If jet sprint racing is not exciting enough, rushing home to deliver a baby between races is sure to get the adrenaline pumping.
It was a memorable weekend for jet sprint racer Sam Newdick, who unexpectedly found himself delivering his baby girl single-handedly on Friday night and placing second in the ENZED UIM Jetsprint world championship Group A on Saturday afternoon.
Mr Newdick, from Hamilton, delayed coming to Tauranga as his wife was due on Sunday and had been having "a few niggles" before he was supposed to leave on Friday.
Deciding they were false alarms, Mr Newdick headed for Tauranga.
He fitted in two qualifying rounds on his boat PSP alongside navigator Glenn Mason before getting the call - things had started happening at home.
"I ditched the boat and hopped in the ute and shot back to Hamilton.
"An hour after I got home things were starting to ramp up," he said.
When Mr Newdick and his fiance Ellie were unable to get into the car and to the birthing clinic Mr Newdick realised "it was going to happen there and then".
With only the midwife on speaker phone talking him through it, Mr Newdick delivered his baby girl, Leni, at home about 7.45pm.
"Looking back, if I had to watch someone else do it I probably would have passed out, but it was just me and my partner and I had to suck it up and get it done," he said.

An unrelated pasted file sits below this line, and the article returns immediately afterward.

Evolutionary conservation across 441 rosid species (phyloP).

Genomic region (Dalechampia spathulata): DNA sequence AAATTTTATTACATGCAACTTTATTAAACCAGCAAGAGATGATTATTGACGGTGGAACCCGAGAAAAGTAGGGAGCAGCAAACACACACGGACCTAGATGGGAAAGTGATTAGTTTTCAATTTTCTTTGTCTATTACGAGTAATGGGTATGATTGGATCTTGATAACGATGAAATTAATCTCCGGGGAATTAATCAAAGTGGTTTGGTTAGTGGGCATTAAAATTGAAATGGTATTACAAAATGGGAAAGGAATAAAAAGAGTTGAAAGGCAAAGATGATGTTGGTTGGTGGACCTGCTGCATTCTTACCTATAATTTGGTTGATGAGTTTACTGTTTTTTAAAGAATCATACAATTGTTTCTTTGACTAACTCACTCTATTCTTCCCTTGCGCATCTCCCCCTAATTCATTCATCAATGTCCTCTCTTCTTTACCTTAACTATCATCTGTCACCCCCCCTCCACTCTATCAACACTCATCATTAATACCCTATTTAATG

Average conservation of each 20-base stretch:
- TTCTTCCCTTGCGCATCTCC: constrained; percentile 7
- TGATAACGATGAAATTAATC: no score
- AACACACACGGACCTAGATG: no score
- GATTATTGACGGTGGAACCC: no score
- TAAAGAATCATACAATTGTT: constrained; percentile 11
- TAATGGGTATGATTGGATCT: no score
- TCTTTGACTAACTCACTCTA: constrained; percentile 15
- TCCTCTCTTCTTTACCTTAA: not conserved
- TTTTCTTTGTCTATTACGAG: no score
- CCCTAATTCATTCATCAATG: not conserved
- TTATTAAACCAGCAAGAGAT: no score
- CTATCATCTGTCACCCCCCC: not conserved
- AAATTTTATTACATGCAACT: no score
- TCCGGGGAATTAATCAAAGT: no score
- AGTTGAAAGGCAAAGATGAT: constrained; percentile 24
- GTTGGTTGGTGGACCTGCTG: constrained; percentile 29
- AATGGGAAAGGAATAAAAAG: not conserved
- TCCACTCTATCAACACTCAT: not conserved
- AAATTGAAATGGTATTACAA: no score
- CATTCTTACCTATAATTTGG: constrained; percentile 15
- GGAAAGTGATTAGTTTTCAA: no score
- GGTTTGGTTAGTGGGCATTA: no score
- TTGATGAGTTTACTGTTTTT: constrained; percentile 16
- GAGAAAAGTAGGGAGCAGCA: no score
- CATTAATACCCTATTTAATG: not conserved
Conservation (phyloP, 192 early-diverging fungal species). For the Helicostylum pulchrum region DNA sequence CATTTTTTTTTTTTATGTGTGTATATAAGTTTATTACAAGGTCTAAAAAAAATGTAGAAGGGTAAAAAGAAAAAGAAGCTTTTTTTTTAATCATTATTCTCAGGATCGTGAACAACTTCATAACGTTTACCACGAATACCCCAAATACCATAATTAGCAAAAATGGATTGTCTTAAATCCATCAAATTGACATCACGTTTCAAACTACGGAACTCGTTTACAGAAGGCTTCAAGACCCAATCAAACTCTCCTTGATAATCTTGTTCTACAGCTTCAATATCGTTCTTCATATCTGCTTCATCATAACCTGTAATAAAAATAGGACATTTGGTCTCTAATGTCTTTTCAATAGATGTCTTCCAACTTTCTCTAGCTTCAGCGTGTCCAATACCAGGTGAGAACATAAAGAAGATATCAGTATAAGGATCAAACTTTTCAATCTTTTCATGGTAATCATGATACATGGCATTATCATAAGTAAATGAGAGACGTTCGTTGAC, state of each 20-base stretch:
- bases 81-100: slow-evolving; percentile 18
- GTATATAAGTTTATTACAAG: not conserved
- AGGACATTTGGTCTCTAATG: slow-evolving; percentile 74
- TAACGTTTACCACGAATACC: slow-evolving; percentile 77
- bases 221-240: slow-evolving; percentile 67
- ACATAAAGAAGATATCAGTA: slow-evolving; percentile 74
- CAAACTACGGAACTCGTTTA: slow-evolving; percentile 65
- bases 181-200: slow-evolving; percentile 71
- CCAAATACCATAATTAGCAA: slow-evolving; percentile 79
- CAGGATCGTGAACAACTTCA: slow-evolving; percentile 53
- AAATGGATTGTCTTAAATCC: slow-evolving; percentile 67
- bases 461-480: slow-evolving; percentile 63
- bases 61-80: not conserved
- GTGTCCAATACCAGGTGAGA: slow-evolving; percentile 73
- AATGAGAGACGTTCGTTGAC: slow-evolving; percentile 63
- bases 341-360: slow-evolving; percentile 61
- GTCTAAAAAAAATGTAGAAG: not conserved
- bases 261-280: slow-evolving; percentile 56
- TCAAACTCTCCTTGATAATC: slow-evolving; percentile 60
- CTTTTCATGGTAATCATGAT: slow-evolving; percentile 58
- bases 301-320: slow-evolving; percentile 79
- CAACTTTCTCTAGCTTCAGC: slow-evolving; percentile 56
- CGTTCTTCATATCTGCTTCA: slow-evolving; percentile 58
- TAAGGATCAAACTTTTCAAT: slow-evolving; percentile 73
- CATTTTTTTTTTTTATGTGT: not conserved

"I was a little bit stressed, being a typical guy I was running around like a chicken with his head cut off, not knowing what to do."
But by the time the midwife arrived at their home, the baby had been successfully and safely delivered.
"Ellie was a little freaked out at the time but everything's all good and she's all healthy and happy," Mr Newdick said.
Newborn Leni joined her sister Quinn, 2, who was with her grandmother for the evening.
After some serious family cuddle time Mr Newdick headed back to Tauranga on Saturday afternoon to continue racing.
Mr Newdick placed second overall in Group A of the ENZED UIM Jetsprint world championship after making an error in the final - a "gutting" result for the duo as they were favoured to win.
"It's a little bit gutting but, you know, the real trophies are at home," Mr Newdick said.
Jet sprinting is a family affair for the Newdicks, as Mr Newdick and his father Mark Newdick started racing at the same time eight years ago.
Mr Newdick said he and his father had enjoyed watching the sport and one year decided to give it a go.
"We've been doing it ever since.
"We pretty much bought a boat and got right into it. We had no real practice, just a couple of spins in the boat on the lake. We showed up to a race and it all went from there," he said.
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